In the wake of BofA's repayment of its bailout assistance, Citigroup is trying to avoid being the only large U.S. bank left on "exceptional assistance"
By Bradley Keoun
(Bloomberg) — Citigroup Inc. Chief Executive Officer Vikram Pandit is pressing the U.S. Treasury Department and regulators to agree as soon as this week on a plan to pay back $20 billion remaining from a government bailout, people familiar with the matter said.
Pandit, 52, wants an agreement in place this week or next, the people said, speaking on condition of anonymity because the discussions are private. He accelerated efforts after last week's announcement by Bank of America Corp. (BAC) that it had won approval to pay back $45 billion of taxpayer funds and exit the Troubled Asset Relief Program, they said.
Citigroup is trying to avoid being the only large U.S. bank left on "exceptional assistance," a Treasury designation reserved for companies including American International Group Inc. (AIG) and General Motors Co. that are surviving on taxpayer aid. Such companies are subject to government-imposed pay limits that may make Citigroup vulnerable to employee-poaching by unfettered Wall Street rivals.
"We do not comment on individual institutions but it's fair to say that since Bank of America announced its intention to repay the government, others are pursuing discussions to understand what needs to be done to move ahead with repayment," Treasury spokesman Andrew Williams said. "We continue to believe that banks and our financial system are better off with private capital instead of government capital." Jon Diat, a spokesman for New York-based Citigroup (C), declined to comment.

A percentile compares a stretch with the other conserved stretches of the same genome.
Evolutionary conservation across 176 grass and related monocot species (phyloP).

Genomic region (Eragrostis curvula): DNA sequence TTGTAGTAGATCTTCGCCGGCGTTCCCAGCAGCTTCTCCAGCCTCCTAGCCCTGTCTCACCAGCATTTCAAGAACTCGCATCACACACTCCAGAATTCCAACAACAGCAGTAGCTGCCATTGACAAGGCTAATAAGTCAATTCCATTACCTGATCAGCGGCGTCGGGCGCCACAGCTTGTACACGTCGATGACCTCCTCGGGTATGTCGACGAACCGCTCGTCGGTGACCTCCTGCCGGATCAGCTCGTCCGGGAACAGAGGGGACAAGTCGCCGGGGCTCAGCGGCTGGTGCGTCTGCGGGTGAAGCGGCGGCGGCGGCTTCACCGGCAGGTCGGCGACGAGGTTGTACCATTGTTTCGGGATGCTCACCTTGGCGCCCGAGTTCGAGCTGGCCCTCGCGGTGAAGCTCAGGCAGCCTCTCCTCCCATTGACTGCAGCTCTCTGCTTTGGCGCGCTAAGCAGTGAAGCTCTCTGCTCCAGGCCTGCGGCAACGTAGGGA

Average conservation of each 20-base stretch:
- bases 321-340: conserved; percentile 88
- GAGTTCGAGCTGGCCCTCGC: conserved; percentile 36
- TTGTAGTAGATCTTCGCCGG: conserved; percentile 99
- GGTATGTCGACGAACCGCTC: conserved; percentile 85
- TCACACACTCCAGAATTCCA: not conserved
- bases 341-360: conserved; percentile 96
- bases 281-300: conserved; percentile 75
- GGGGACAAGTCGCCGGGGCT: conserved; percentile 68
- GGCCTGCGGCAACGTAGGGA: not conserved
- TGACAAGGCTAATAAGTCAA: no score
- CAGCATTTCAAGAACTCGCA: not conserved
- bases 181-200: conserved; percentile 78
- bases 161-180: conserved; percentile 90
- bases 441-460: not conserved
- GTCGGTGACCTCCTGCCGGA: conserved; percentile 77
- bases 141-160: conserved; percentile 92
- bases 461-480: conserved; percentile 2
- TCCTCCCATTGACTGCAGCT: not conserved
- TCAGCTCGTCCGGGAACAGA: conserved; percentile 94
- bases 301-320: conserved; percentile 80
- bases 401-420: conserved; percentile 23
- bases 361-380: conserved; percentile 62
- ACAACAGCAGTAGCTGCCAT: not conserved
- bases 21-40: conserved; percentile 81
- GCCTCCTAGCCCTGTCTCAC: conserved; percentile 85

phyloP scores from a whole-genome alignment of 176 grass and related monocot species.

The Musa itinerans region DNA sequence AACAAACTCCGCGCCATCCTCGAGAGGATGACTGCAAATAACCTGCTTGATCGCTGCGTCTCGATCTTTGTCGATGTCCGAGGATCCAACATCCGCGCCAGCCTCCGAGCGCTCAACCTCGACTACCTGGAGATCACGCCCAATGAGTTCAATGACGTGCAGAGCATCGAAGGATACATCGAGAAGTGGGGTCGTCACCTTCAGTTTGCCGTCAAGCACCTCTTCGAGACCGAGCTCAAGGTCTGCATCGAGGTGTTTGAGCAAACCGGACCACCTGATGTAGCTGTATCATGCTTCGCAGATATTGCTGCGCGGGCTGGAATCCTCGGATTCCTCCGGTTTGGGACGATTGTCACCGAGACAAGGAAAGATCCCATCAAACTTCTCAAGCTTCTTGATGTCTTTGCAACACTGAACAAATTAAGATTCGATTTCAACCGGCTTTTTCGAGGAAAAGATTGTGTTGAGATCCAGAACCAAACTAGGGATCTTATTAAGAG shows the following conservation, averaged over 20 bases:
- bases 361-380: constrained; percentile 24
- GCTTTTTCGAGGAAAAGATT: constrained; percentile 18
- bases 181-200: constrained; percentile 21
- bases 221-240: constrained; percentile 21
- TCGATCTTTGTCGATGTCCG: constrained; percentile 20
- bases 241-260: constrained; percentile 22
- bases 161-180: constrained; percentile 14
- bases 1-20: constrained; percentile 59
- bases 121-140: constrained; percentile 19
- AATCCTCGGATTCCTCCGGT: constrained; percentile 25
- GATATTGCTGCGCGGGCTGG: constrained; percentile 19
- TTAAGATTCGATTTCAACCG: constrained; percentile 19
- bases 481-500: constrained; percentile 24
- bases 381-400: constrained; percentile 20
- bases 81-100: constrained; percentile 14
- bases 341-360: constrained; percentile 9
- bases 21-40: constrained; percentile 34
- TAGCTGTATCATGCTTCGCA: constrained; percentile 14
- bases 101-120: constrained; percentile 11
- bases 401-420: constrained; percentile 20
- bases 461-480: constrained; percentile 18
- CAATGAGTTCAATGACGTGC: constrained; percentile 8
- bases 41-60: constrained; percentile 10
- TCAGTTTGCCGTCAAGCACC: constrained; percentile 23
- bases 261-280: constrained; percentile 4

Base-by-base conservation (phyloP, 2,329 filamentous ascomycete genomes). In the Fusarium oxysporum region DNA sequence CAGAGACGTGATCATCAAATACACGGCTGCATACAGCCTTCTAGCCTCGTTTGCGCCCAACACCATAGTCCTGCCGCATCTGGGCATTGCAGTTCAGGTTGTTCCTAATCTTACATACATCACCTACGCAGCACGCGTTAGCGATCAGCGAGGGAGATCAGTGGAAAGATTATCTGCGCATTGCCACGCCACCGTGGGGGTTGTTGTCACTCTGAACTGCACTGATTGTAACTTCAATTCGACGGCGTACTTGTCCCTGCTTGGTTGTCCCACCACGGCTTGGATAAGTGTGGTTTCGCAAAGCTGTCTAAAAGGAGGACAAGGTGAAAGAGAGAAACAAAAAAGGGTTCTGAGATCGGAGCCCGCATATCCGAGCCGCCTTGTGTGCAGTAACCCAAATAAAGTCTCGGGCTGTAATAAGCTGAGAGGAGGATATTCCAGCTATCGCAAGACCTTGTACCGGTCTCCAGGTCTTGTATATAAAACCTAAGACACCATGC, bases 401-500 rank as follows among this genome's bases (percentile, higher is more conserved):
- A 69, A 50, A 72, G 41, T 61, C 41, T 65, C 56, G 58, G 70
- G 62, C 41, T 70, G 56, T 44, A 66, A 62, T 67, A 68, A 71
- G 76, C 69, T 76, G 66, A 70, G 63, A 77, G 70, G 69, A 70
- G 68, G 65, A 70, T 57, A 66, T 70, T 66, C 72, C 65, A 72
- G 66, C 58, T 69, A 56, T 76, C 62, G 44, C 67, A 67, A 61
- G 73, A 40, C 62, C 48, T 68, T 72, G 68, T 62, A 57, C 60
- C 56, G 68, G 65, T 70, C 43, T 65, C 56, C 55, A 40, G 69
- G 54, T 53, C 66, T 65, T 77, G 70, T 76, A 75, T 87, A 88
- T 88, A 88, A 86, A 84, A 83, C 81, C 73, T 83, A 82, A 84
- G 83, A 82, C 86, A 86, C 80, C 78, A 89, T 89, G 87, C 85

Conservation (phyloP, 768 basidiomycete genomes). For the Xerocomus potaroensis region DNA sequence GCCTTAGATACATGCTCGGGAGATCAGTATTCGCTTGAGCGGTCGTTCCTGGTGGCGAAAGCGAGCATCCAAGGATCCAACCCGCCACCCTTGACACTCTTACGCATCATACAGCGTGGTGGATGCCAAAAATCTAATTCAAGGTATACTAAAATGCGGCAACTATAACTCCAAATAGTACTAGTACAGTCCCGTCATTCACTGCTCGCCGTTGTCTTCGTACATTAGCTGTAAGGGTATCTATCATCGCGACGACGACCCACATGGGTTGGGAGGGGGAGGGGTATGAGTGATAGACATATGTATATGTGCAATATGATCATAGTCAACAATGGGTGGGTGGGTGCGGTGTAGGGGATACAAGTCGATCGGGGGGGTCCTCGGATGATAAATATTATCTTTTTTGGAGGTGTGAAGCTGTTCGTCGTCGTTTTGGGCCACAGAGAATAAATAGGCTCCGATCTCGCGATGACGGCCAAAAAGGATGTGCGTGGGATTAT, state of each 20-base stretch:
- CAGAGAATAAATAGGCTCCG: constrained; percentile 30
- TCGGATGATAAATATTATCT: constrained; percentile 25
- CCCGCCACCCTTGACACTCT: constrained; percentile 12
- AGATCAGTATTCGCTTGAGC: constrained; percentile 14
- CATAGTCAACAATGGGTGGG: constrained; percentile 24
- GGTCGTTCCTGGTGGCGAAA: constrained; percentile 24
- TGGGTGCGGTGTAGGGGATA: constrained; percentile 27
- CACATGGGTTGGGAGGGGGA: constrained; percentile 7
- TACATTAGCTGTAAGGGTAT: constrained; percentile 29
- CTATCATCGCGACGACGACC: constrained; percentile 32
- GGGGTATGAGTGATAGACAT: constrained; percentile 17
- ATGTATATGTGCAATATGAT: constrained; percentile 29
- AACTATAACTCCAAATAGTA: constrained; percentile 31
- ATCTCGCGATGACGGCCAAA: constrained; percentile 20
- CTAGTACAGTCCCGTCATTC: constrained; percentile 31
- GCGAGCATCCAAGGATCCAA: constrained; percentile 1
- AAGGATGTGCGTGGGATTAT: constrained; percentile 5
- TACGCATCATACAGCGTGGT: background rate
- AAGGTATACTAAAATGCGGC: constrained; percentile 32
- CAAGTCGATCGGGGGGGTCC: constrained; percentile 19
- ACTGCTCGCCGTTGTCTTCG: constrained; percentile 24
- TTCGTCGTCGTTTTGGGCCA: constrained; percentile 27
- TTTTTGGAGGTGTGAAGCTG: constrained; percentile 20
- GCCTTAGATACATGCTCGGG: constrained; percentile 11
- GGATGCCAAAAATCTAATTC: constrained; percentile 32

'As Soon as Possible'
In October, Pandit said he was "focused on repaying TARP as soon as possible." He said, "We're going to do so in consultation with the government and our regulators."
Citigroup, which took $45 billion of TARP funds last year, in September converted about $25 billion of that into common stock, equivalent to a 34 percent stake. The Treasury Department, which is free to sell the stock at any time, is holding off on a sale until a plan can be reached with regulators for a payback of all remaining obligations from the bailout, a person close to the Treasury said last week.
Citigroup still has $20 billion in bailout funds along with guarantees from the Treasury, FDIC and Federal Reserve on $301 billion of devalued securities, mortgages, auto loans, commercial real estate and other assets. Citigroup paid $7 billion in advance for the guarantees, which last five to 10 years, depending on the type of underlying assets.
The lender's exit plan may be more complicated than Bank of America's because the government must decide how to handle the Treasury's common stake and what to do about the asset guarantees, the person close to the department said.
The bank's regulators, which include the Federal Reserve, Office of the Comptroller of the Currency and the Federal Deposit Insurance Corp., haven't commented on when the bank might be allowed to exit.
The government is trying to wind down bailout programs extended as financial markets convulsed late last year. Treasury Secretary Timothy Geithner said in a Dec. 4 interview that most taxpayer money injected into banks through the Troubled Asset Relief Program will eventually be recovered.
JPMorgan Chase & Co. (JPM), Goldman Sachs Group Inc. (GS) and Morgan Stanley (MS), all based in New York, repaid bailout funds in June. San Francisco-based Wells Fargo & Co., with $25 billion of TARP money, isn't subject to pay limits because it never needed a second helping of bailout funds.
Citigroup's talks with regulators likely will center on the amount of capital the bank must raise to assure it can weather expected loan losses, the people familiar with the matter said.